Scottish councils’ parking ‘profits’ up again 01 Apr 2016

Surplus rises to £36.1 million

Local authorities in Scotland made a £36.1 million surplus or ‘profit’ from their parking activities in 2014/15.

This is 6% higher than in the previous financial year when £34 million was reported.

Data analysed by the RAC Foundation shows that between them, the 32 councils had a combined income from their parking activities – charges and penalty income from on- and off-street parking - of £75.4 million.

However the combined cost for councils of running their parking activities was £39.3 million.

Once these costs are subtracted from the income then the surplus (or deficit) is left.

Once again Edinburgh had the biggest surplus (£17.4 million).

It was followed by Glasgow (£11.4 million) and Aberdeen (£4.5 million).

Between them these three local authorities generated 92% of the total net surplus in Scotland.

Of the 32 councils studied:

  • 17 showed a surplus
  • 2 did not provide parking accounts
  • 13 showed a deficit

 

The full table is in notes to editors below.

The analysis was carried out for the RAC Foundation by David Leibling. The data studied is that which is returned annually to the Scottish government by local authorities.

Parking income figures are not broken down into their constituent parts so it not possible to see exactly how much is derived from penalty charge notices (PCNs) issued by councils.

Steve Gooding, director of the RAC Foundation, said:

“These numbers reveal where the money is being made from parking, and where it is not.

“Some of the variance will simply be down to the size of towns and cities. But it will also reflect parking policies. Some councils will actively be keeping the price of parking down to attract shoppers to high streets, which might still be feeling the aftereffects of the recession. Elsewhere charges might be used to manage demand for limited spaces.

“Where large surpluses are being generated there are undoubtedly long lists of worthy transport schemes waiting to be funded. High on that list will be road maintenance. Like the rest of the UK, Scottish roads are not immune to potholes.”

This is the full table of Scottish local authority parking surpluses:

 

Surplus

% change in surplus between 2013/14 and

2014/15

% change in deficit between 2013/14 and

2014/15

2011/

12

2012/

13

2013/

14

2014/

15

£million

 

1

Edinburgh, City of

 14.01

 15.23

 15.30

 17.36

13

 

2

Glasgow City

 6.82

 10.86

 10.31

 11.36

10

 

3

Aberdeen City

 4.32

 4.36

 4.89

 4.51

-8

 

4

Dundee City

 1.35

 0.75

 1.18

 1.20

1

 

5

Perth & Kinross

 1.04

 0.61

 0.71

 0.67

-6

 

6

South Lanarkshire

 0.58

 0.31

 0.46

 0.61

32

 

7

Renfrewshire

 0.71

 0.57

 0.61

 0.52

-15

 

8

Highland

 0.32

 0.24

 0.29

 0.40

40

 

9

Argyll & Bute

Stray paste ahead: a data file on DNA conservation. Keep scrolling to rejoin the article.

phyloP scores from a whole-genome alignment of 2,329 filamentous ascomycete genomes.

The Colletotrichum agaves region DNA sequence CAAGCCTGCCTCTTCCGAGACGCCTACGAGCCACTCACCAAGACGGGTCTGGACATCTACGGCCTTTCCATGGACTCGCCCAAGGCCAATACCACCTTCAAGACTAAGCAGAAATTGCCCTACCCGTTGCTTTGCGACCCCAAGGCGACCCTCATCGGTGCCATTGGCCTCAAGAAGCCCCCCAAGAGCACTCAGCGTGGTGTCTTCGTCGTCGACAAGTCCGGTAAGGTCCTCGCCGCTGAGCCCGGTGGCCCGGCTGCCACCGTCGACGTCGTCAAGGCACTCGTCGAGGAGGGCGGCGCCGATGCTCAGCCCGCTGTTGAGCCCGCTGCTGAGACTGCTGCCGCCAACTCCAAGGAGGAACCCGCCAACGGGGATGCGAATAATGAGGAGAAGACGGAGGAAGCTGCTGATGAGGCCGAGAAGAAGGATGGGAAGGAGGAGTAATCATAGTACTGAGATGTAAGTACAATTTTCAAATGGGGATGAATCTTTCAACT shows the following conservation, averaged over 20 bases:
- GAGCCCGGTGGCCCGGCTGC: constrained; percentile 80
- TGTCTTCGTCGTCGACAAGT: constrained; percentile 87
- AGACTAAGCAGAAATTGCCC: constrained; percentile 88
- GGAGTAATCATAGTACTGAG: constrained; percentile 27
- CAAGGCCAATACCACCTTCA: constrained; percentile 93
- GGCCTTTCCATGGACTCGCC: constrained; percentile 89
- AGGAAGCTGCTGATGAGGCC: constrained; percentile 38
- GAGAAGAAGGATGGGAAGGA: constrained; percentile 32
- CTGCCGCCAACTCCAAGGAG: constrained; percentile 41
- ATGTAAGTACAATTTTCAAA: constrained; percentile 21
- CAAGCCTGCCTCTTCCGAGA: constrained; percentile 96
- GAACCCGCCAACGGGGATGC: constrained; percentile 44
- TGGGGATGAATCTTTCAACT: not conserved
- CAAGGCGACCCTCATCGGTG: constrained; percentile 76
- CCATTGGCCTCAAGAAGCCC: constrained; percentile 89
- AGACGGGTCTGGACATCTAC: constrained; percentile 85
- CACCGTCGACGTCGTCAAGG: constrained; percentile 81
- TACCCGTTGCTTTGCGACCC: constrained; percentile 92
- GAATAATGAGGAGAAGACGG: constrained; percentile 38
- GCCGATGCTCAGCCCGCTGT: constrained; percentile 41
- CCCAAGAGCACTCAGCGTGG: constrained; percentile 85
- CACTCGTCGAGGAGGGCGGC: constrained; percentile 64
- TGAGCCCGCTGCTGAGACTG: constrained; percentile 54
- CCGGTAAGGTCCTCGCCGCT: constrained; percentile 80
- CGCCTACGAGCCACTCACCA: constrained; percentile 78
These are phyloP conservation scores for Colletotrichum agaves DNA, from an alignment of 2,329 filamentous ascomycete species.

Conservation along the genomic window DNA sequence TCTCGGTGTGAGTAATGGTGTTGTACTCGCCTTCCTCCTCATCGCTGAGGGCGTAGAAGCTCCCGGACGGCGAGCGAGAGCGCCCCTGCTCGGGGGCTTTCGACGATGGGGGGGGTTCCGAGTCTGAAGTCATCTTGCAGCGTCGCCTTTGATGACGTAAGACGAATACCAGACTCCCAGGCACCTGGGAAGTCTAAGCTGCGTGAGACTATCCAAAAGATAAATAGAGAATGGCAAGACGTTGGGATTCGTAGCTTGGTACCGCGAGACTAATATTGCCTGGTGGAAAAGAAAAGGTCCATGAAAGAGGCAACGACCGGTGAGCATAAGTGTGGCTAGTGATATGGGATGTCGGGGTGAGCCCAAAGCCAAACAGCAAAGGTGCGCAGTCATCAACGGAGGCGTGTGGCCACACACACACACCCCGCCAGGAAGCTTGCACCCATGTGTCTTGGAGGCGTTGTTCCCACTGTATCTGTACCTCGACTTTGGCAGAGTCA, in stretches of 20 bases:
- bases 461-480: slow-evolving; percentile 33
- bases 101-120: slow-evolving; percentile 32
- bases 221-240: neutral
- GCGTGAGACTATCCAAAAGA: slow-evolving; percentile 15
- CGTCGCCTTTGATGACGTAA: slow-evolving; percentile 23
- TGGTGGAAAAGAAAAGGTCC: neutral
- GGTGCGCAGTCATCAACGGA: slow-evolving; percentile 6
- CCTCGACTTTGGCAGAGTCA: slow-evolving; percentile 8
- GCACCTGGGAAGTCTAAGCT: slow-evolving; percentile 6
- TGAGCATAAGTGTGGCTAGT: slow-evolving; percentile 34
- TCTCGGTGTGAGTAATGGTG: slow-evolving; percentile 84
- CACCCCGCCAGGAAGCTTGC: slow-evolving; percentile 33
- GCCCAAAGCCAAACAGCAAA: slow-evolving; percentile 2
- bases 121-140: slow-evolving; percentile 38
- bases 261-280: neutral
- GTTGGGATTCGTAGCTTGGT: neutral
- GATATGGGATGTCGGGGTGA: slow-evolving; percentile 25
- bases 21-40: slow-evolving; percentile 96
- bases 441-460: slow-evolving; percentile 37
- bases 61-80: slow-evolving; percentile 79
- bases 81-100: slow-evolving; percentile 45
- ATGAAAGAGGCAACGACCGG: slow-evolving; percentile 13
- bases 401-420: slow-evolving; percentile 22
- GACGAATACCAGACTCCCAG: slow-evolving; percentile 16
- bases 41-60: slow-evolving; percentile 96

0.43

 0.40

 0.28

 0.33

17

 

10

Fife

 0.55

 0.85

 0.34

 0.30

-11

 

11

East Ayrshire

 0.38

 0.32

 0.23

 0.25

8

 

12

South Ayrshire

 0.05

 0.17

 0.25

 0.25

0

 

13

Moray

 0.36

 0.26

 0.22

 0.24

9

 

14

Stirling

 (0.02)

 (0.08)

 0.15

 0.14

-8

 

15

Aberdeenshire

 0.28

 0.27

 0.24

 0.13

-46

 

16

Falkirk

 0.13

 0.08

 0.14

 0.05

-60

 

17

Shetland Islands

 (0.01)

 (0.01)

 (0.00)

 0.00

 

 

18

East Lothian

 -

 -

 -

 -

 

 

19

North Lanarkshire

 -

 -

 -

 -

 

 

20

Orkney Islands

 0.01

 0.01

 (0.03)

 (0.01)

 

-60

21

Eilean Siar (Hebrides)

 0.01

 0.02

 (0.05)

 (0.05)

 

-6

22

East Renfrewshire

 (0.04)

 (0.12)

 (0.07)

 (0.08)

 

7

23

West Dunbartonshire

 (0.08)

 (0.08)

 (0.08)

 (0.09)

 

8

24

Inverclyde

 -

 -

 (0.09)

 (0.09)

 

8

25

Midlothian

 (0.09)

 (0.08)

 (0.06)

 (0.09)

 

68

26

Clackmannanshire

 (0.05)

 (0.09)

 (0.09)

 (0.10)

 

5

27

West Lothian

 (0.10)

 (0.10)

 (0.14)

 (0.11)

 

-27

28

Angus

 (0.15)

 (0.13)

 (0.16)

 (0.13)

 

-21

29

Dumfries & Galloway

 (0.26)

 (0.27)

 (0.22)

 (0.20)

 

-10

30

Scottish Borders

 (0.11)

 0.17

 (0.21)

 (0.24)

 

15

31

East Dunbartonshire

 (0.06)

 (0.11)

 (0.28)

 (0.33)

 

16

32

North Ayrshire

 (0.25)

 (0.11)

 (0.14)

 (0.67)

 

393

 

Total

 30.11

 34.29

 33.98

 36.13

6

 

 

ENDS

Contacts:

Philip Gomm – Head of External Communications – RAC Foundation

020 7747 3445 | 07711 776448 | philip.gomm@racfoundation.org | 020 7389 0601 (ISDN)

Notes to editors:

The RAC Foundation is a transport policy and research organisation that explores the economic, mobility, safety and environmental issues relating to roads and their users. The Foundation publishes independent and authoritative research with which it promotes informed debate and advocates policy in the interest of the responsible motorist.

The RAC Foundation is a registered charity, number 1002705.

This is a link to David Leibling’s report:

http://www.racfoundation.org/assets/rac_foundation/content/downloadables/local_authority_parking_finances_Scotland_2014-15_leibling_March_2016.pdf  

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